Pigmentary glaucoma, left eye digital illustration

Pigmentary glaucoma, left eye Save

ICD-10 code: H40.132

Chapter: Diseases of the eye and adnexia

Pigmentary Glaucoma, Left Eye: Causes, Symptoms, Diagnosis and Treatment

Pigmentary glaucoma is a rare form of open-angle glaucoma that occurs when pigment granules from the iris block the drainage of fluid from the eye, leading to increased eye pressure and damage to the optic nerve. In this article, we will discuss the causes, symptoms, diagnosis, and treatment of pigmentary glaucoma, specifically in the left eye.


The exact cause of pigmentary glaucoma is not known, but it is believed to be related to a genetic predisposition. Pigmentary glaucoma is more common in men and in those with nearsightedness. It is also more likely to occur in people of European descent. Pigmentary glaucoma can occur in one or both eyes.


The symptoms of pigmentary glaucoma can include blurred vision, halos around lights, eye pain, and redness. In some cases, there may be no symptoms at all. It is important to note that these symptoms can also be associated with other eye conditions, so a proper diagnosis is crucial.


To diagnose pigmentary glaucoma, your eye doctor will perform a comprehensive eye exam, which may include measuring your eye pressure, examining the drainage angle of your eye, and performing visual field tests. Your doctor may also perform a gonioscopy, which involves using a special lens to examine the drainage angle of your eye.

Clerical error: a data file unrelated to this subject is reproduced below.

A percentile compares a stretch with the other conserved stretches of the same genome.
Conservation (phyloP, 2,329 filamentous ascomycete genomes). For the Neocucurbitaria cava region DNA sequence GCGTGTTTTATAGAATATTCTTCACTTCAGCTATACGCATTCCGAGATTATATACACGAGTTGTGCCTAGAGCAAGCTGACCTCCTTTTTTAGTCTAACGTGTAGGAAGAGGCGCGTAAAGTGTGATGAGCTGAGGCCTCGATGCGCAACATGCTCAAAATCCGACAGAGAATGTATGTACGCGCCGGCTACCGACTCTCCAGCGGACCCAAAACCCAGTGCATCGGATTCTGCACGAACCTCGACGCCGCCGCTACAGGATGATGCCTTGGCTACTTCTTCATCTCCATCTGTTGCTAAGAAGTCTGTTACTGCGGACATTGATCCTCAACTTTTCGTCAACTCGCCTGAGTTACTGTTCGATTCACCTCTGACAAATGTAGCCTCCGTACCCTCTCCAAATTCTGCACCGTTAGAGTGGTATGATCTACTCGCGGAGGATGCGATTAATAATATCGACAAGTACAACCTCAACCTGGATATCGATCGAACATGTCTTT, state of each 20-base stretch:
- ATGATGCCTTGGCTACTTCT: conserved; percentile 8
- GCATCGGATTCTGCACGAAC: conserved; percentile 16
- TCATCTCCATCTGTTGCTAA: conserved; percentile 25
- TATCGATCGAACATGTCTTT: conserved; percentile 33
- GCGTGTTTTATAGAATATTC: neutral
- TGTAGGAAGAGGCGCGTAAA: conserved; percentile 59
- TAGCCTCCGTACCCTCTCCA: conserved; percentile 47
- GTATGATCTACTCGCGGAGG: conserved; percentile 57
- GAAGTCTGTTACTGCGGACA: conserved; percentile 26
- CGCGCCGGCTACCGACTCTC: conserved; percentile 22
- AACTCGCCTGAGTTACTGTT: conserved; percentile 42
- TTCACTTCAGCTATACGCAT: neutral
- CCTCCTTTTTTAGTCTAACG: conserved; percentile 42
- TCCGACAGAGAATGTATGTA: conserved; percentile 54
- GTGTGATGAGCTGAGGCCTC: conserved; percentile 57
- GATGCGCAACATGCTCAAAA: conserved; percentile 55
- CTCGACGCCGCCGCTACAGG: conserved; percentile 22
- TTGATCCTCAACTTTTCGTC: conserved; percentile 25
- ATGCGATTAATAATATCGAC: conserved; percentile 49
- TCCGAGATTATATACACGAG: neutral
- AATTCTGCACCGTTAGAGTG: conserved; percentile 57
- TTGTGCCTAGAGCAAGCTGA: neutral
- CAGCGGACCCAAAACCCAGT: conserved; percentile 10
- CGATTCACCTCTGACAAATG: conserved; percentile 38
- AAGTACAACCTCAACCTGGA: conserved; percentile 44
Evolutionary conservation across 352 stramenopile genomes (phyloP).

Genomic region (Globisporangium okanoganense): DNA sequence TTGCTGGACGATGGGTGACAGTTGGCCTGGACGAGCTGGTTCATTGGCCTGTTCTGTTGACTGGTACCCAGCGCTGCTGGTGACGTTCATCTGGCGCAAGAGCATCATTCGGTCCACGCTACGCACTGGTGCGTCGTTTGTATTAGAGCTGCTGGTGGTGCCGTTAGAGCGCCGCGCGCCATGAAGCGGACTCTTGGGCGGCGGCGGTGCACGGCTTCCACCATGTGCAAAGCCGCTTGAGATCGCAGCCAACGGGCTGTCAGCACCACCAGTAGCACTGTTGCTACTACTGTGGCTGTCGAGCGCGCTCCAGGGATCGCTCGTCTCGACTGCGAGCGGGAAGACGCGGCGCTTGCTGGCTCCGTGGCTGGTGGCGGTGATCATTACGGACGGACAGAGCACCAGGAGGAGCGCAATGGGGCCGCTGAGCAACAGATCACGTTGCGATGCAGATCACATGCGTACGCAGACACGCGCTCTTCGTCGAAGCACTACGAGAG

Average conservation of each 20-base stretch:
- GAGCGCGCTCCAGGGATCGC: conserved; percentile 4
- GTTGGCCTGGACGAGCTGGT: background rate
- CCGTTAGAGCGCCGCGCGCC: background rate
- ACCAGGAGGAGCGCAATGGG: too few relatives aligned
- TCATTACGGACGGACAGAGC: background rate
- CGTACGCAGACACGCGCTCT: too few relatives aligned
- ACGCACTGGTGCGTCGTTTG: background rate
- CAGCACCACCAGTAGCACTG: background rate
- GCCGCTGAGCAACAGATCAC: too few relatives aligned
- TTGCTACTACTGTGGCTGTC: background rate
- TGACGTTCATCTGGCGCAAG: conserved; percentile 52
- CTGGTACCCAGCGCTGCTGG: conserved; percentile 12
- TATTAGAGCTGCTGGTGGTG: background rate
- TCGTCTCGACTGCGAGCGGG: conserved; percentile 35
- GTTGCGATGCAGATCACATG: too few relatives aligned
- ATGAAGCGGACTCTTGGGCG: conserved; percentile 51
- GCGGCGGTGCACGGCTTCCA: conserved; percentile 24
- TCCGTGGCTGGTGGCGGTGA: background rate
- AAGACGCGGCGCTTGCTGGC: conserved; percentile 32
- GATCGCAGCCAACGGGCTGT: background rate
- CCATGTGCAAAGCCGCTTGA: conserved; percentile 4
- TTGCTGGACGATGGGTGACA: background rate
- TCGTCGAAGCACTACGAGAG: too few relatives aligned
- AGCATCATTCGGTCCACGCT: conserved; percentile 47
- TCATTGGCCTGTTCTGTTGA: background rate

The treatment for pigmentary glaucoma may include eye drops to lower eye pressure, laser surgery to improve the drainage of fluid from the eye, or conventional surgery to create a new drainage channel in the eye. Your doctor will work with you to determine the best course of treatment based on your individual needs.

  1. Eye drops: Eye drops are often the first line of treatment for pigmentary glaucoma. These drops work by reducing the amount of fluid produced in the eye or by improving the drainage of fluid from the eye.
  2. Laser surgery: Laser surgery can be used to improve the drainage of fluid from the eye. This procedure involves using a laser to create small openings in the drainage channels of the eye, allowing fluid to flow more freely.
  3. Conventional surgery: In some cases, conventional surgery may be necessary to create a new drainage channel in the eye. This procedure is typically reserved for more advanced cases of pigmentary glaucoma.

If you have been diagnosed with pigmentary glaucoma in your left eye, it is important to work closely with your eye doctor to manage your condition. With proper treatment, it is possible to slow